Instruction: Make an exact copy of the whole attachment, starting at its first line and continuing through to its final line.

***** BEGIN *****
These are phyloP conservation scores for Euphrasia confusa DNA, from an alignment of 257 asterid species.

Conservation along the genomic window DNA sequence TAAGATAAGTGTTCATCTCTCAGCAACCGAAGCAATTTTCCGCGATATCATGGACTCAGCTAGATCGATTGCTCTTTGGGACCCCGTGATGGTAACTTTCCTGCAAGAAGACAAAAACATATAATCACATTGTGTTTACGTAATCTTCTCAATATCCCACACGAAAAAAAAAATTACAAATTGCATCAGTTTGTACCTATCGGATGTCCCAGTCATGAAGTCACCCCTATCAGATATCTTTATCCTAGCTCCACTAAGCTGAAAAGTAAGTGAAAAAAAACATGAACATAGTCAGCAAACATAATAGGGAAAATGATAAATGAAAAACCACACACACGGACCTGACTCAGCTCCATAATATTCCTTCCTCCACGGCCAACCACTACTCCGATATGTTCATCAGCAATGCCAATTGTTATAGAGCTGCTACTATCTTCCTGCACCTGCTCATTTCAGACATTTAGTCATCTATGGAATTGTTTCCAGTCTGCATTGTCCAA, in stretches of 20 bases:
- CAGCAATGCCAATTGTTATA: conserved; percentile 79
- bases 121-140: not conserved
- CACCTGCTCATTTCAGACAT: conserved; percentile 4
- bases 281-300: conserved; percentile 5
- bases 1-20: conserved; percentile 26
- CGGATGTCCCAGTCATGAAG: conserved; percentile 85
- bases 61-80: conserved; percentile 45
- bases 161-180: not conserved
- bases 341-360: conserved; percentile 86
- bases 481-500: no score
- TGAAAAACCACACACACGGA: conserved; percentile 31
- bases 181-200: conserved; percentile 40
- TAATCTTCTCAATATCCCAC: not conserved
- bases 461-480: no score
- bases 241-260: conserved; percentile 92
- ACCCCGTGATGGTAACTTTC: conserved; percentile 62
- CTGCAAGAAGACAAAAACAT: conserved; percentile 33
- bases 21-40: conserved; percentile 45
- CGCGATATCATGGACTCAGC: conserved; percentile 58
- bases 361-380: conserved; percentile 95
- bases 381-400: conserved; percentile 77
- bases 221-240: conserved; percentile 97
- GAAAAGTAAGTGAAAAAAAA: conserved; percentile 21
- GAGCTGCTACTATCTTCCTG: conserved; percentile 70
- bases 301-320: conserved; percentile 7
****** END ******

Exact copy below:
These are phyloP conservation scores for Euphrasia confusa DNA, from an alignment of 257 asterid species.

Conservation along the genomic window DNA sequence TAAGATAAGTGTTCATCTCTCAGCAACCGAAGCAATTTTCCGCGATATCATGGACTCAGCTAGATCGATTGCTCTTTGGGACCCCGTGATGGTAACTTTCCTGCAAGAAGACAAAAACATATAATCACATTGTGTTTACGTAATCTTCTCAATATCCCACACGAAAAAAAAAATTACAAATTGCATCAGTTTGTACCTATCGGATGTCCCAGTCATGAAGTCACCCCTATCAGATATCTTTATCCTAGCTCCACTAAGCTGAAAAGTAAGTGAAAAAAAACATGAACATAGTCAGCAAACATAATAGGGAAAATGATAAATGAAAAACCACACACACGGACCTGACTCAGCTCCATAATATTCCTTCCTCCACGGCCAACCACTACTCCGATATGTTCATCAGCAATGCCAATTGTTATAGAGCTGCTACTATCTTCCTGCACCTGCTCATTTCAGACATTTAGTCATCTATGGAATTGTTTCCAGTCTGCATTGTCCAA, in stretches of 20 bases:
- CAGCAATGCCAATTGTTATA: conserved; percentile 79
- bases 121-140: not conserved
- CACCTGCTCATTTCAGACAT: conserved; percentile 4
- bases 281-300: conserved; percentile 5
- bases 1-20: conserved; percentile 26
- CGGATGTCCCAGTCATGAAG: conserved; percentile 85
- bases 61-80: conserved; percentile 45
- bases 161-180: not conserved
- bases 341-360: conserved; percentile 86
- bases 481-500: no score
- TGAAAAACCACACACACGGA: conserved; percentile 31
- bases 181-200: conserved; percentile 40
- TAATCTTCTCAATATCCCAC: not conserved
- bases 461-480: no score
- bases 241-260: conserved; percentile 92
- ACCCCGTGATGGTAACTTTC: conserved; percentile 62
- CTGCAAGAAGACAAAAACAT: conserved; percentile 33
- bases 21-40: conserved; percentile 45
- CGCGATATCATGGACTCAGC: conserved; percentile 58
- bases 361-380: conserved; percentile 95
- bases 381-400: conserved; percentile 77
- bases 221-240: conserved; percentile 97
- GAAAAGTAAGTGAAAAAAAA: conserved; percentile 21
- GAGCTGCTACTATCTTCCTG: conserved; percentile 70
- bases 301-320: conserved; percentile 7